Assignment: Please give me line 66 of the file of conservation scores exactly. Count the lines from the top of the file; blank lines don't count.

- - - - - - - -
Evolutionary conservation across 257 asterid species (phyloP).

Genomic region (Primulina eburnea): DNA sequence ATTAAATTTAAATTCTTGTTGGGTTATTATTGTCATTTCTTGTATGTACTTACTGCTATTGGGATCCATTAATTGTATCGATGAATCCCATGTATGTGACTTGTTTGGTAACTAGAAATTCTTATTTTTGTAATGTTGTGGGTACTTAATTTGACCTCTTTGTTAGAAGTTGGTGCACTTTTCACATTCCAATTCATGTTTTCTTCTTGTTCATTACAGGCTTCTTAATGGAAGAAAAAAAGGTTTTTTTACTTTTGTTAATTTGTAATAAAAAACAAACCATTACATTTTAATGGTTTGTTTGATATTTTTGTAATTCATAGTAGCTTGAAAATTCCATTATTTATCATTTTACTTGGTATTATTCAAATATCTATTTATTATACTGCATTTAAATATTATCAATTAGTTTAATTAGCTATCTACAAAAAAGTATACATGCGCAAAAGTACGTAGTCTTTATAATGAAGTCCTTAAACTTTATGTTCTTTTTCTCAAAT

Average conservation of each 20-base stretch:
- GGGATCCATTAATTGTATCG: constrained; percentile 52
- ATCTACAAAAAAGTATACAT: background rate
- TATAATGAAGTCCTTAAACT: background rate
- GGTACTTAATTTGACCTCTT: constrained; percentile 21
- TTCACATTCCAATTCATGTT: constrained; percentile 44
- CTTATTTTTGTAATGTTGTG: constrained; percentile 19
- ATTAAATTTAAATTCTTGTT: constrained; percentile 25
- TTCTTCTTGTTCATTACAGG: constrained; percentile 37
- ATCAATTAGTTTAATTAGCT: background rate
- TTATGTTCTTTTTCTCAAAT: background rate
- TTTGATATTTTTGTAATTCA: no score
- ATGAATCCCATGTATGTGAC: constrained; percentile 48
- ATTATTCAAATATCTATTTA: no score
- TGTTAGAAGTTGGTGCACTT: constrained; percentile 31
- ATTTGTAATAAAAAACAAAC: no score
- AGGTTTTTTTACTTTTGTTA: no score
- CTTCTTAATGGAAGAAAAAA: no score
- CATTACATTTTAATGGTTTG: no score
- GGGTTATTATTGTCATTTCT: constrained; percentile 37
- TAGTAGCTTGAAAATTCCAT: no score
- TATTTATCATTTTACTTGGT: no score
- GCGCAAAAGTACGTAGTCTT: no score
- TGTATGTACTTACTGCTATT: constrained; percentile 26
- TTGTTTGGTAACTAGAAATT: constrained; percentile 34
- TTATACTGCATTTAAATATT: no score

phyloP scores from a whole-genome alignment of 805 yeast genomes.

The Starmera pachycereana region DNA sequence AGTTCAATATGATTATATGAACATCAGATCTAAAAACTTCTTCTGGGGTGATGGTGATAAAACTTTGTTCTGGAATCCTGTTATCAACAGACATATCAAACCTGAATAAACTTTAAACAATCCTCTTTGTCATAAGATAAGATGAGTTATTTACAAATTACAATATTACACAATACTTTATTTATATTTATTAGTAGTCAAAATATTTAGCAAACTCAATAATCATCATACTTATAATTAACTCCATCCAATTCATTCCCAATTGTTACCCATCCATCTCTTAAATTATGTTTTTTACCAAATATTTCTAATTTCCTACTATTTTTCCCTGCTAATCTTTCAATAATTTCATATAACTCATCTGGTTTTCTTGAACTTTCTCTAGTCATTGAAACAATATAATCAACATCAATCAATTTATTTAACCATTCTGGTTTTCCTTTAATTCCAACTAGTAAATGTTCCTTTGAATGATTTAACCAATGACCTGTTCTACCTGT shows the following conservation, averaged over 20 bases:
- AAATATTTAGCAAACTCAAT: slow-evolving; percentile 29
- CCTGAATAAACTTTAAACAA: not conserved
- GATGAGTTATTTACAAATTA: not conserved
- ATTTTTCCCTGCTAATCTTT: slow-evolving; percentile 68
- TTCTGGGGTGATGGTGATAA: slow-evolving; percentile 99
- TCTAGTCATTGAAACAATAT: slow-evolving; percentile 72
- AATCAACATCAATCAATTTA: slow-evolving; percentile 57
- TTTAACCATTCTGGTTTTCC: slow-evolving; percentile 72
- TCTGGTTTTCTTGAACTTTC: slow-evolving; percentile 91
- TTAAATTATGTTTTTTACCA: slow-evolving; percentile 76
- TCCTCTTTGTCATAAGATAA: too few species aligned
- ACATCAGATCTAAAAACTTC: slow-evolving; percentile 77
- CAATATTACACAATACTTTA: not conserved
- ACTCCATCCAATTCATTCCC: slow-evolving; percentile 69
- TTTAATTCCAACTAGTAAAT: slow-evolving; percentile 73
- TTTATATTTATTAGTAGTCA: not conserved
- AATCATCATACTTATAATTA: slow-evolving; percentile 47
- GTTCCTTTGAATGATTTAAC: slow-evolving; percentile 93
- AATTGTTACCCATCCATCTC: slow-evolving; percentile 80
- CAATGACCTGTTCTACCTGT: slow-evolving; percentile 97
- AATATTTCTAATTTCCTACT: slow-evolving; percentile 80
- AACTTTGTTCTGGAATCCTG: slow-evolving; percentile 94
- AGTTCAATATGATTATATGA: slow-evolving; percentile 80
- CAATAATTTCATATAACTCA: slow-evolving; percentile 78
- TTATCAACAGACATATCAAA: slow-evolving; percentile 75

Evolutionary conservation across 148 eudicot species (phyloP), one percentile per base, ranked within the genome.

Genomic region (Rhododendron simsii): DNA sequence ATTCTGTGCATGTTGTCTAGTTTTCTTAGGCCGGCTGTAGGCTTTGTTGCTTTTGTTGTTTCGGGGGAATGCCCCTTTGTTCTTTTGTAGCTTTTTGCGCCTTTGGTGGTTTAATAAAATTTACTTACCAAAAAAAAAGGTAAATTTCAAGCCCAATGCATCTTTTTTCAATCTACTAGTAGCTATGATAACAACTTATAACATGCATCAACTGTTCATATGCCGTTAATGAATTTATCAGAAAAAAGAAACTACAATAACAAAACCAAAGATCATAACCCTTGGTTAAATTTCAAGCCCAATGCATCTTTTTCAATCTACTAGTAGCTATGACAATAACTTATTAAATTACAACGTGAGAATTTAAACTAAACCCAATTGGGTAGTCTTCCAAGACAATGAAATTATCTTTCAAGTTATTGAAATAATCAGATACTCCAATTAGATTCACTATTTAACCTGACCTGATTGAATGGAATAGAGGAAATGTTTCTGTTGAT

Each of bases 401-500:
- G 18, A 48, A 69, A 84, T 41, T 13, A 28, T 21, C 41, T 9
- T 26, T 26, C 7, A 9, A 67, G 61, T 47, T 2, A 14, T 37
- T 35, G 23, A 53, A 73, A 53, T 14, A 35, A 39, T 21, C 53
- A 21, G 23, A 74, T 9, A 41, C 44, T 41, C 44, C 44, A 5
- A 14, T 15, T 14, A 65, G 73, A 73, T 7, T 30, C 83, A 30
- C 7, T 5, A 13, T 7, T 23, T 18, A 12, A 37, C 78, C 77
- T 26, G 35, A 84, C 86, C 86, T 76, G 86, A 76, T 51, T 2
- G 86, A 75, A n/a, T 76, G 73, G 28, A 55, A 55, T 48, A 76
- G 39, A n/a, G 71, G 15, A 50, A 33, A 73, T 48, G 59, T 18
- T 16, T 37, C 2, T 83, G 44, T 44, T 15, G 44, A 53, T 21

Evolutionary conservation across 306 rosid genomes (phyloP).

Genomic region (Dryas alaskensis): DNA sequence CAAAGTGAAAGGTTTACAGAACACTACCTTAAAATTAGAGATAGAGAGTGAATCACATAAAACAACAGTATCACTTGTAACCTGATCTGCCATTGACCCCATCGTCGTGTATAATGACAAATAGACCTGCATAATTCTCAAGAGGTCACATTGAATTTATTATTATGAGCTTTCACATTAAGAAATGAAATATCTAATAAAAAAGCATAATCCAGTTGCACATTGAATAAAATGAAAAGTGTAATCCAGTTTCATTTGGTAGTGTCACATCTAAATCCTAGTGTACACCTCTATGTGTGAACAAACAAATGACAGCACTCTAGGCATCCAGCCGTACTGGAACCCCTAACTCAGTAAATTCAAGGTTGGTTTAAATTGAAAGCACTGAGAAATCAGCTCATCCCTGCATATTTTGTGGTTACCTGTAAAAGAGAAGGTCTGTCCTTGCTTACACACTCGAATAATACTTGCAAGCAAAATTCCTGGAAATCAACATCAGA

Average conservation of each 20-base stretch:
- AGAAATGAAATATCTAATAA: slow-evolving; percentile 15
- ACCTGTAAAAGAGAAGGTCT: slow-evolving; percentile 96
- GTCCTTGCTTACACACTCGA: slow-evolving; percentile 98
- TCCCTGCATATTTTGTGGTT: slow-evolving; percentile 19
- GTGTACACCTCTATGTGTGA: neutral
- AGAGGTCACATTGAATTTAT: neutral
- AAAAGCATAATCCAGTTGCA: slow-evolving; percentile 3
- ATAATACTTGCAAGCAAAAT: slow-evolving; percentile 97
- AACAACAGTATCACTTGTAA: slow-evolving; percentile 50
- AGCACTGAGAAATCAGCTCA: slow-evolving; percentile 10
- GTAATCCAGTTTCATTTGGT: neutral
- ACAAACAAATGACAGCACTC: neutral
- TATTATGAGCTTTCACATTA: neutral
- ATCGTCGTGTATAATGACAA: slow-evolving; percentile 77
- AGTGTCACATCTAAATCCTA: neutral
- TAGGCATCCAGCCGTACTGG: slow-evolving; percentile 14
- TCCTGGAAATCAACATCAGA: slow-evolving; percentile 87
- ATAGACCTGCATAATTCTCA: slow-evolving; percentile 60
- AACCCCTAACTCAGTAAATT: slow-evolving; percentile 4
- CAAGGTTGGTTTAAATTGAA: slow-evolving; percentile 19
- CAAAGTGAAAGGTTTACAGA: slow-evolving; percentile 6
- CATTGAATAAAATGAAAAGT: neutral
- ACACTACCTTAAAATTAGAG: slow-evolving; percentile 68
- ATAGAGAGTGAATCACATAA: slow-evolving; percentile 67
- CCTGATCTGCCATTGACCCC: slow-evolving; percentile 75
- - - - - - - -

- G 86, A 75, A n/a, T 76, G 73, G 28, A 55, A 55, T 48, A 76